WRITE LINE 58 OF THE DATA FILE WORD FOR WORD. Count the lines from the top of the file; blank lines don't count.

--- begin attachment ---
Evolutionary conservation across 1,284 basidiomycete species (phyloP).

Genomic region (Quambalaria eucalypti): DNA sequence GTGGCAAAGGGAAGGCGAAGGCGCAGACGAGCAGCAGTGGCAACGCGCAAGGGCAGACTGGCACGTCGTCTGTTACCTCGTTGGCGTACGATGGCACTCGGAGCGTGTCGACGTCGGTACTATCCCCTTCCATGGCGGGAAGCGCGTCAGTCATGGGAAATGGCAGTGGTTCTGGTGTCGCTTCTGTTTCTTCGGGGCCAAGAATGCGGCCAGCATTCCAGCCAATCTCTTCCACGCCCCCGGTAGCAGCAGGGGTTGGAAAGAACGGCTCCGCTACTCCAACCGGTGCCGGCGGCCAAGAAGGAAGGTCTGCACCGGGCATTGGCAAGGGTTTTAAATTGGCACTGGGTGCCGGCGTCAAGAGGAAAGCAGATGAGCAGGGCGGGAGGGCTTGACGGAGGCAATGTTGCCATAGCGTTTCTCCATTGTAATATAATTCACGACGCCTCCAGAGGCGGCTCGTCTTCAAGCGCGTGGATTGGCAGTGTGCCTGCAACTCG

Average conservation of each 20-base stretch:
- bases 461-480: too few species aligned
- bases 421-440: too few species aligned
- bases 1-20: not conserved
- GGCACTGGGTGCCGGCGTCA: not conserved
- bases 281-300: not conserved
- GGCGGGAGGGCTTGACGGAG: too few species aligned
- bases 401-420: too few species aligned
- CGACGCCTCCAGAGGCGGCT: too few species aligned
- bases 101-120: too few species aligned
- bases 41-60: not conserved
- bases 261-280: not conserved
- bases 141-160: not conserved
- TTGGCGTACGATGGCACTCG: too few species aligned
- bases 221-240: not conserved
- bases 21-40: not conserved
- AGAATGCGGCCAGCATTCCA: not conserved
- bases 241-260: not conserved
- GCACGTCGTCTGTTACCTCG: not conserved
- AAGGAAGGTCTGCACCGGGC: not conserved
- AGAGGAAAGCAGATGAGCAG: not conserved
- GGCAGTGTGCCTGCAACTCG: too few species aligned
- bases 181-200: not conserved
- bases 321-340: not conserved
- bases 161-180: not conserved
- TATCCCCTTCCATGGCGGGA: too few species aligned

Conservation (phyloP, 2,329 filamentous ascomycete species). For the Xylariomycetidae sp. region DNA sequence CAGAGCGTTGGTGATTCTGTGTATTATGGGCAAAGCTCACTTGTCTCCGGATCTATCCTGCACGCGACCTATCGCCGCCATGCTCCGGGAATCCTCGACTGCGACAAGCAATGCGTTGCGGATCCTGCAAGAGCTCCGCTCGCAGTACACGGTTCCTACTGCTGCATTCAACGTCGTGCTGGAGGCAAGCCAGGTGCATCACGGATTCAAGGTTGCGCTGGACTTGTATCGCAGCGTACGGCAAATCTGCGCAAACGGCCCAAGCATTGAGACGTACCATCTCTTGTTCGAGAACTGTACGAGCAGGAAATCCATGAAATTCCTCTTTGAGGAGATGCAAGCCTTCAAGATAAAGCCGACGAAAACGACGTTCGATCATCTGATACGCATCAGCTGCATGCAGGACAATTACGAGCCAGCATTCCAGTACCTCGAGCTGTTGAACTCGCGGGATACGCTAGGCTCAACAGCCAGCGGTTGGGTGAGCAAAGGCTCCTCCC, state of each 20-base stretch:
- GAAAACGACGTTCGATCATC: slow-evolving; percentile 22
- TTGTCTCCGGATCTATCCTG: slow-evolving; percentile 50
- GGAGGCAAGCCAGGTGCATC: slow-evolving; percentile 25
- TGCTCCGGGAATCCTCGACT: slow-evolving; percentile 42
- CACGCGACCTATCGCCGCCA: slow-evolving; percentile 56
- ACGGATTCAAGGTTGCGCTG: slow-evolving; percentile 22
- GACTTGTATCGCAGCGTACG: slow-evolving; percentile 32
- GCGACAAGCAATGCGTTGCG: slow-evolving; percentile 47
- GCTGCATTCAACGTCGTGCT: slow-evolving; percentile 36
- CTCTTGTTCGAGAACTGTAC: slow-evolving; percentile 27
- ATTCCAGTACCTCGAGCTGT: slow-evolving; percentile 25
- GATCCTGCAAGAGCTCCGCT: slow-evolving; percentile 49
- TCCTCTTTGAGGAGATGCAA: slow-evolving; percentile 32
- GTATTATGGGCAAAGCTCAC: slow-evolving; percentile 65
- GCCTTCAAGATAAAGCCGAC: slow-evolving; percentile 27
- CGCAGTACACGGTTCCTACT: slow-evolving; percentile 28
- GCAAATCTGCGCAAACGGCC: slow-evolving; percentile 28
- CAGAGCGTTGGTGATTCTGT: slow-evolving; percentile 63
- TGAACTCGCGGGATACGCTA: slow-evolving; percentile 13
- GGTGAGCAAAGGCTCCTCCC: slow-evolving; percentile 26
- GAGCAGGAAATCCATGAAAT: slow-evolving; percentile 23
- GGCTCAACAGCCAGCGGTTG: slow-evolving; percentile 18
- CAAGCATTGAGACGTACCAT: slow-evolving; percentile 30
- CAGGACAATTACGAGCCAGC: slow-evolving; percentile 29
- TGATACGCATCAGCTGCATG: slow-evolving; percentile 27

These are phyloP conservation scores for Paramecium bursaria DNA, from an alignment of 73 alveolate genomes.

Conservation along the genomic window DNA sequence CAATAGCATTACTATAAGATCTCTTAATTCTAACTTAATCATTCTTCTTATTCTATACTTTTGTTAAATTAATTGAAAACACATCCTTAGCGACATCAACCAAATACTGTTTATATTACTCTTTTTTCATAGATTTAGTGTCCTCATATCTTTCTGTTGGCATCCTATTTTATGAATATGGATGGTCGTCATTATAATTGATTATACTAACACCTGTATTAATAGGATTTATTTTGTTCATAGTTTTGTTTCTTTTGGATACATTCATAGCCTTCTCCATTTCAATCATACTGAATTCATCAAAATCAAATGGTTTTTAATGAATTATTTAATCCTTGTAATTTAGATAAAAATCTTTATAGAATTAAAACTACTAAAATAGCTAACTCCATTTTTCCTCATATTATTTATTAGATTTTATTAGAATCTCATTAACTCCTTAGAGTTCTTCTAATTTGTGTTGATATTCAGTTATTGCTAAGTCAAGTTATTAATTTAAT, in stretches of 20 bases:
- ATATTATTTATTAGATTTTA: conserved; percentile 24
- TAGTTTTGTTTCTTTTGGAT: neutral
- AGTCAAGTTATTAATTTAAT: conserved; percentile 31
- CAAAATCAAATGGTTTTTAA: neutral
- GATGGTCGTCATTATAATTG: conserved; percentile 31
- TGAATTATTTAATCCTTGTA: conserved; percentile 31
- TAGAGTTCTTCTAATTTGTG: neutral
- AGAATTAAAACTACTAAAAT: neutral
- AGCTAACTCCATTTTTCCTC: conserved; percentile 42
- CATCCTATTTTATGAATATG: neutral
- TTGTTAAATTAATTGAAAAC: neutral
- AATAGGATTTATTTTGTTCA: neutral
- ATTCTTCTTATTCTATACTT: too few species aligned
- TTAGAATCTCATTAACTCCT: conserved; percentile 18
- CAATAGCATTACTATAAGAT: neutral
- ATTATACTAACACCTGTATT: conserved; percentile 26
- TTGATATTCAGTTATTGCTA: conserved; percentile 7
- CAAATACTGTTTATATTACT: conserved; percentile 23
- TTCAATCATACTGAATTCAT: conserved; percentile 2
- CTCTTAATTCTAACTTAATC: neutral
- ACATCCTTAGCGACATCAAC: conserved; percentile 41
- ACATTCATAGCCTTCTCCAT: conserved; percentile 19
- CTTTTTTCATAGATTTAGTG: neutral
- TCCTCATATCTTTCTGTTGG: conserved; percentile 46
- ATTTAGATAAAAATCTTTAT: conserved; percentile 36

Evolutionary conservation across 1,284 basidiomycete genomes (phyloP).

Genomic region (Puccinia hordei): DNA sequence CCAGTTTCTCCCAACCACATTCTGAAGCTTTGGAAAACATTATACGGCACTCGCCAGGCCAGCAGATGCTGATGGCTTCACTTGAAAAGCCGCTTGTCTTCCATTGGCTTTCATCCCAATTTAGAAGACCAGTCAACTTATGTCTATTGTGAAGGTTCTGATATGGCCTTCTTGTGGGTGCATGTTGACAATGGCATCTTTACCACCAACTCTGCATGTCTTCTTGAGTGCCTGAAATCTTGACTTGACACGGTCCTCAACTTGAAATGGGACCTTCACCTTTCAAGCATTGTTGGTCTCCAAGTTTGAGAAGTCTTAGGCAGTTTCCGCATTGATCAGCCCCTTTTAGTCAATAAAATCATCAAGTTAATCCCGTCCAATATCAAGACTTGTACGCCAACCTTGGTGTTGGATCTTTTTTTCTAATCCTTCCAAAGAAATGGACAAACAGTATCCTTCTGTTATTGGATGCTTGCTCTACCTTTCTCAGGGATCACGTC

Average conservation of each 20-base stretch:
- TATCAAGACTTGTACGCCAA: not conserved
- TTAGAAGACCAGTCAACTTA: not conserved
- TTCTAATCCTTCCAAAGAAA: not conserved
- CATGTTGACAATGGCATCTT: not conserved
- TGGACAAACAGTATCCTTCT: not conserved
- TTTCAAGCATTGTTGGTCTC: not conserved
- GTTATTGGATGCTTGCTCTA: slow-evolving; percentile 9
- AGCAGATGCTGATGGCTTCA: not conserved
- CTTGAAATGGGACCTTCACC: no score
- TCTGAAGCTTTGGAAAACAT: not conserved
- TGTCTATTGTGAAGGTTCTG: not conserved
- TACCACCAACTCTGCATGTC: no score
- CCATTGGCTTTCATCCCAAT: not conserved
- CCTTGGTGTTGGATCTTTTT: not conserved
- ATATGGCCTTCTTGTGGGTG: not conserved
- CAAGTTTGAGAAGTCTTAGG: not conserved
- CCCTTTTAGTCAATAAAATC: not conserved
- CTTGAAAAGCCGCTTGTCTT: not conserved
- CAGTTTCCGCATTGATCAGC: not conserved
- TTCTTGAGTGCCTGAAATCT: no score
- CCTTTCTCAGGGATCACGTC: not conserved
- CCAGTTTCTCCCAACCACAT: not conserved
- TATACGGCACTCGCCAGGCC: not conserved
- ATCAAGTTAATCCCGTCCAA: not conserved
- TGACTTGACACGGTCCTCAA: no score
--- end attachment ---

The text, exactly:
- TAGTTTTGTTTCTTTTGGAT: neutral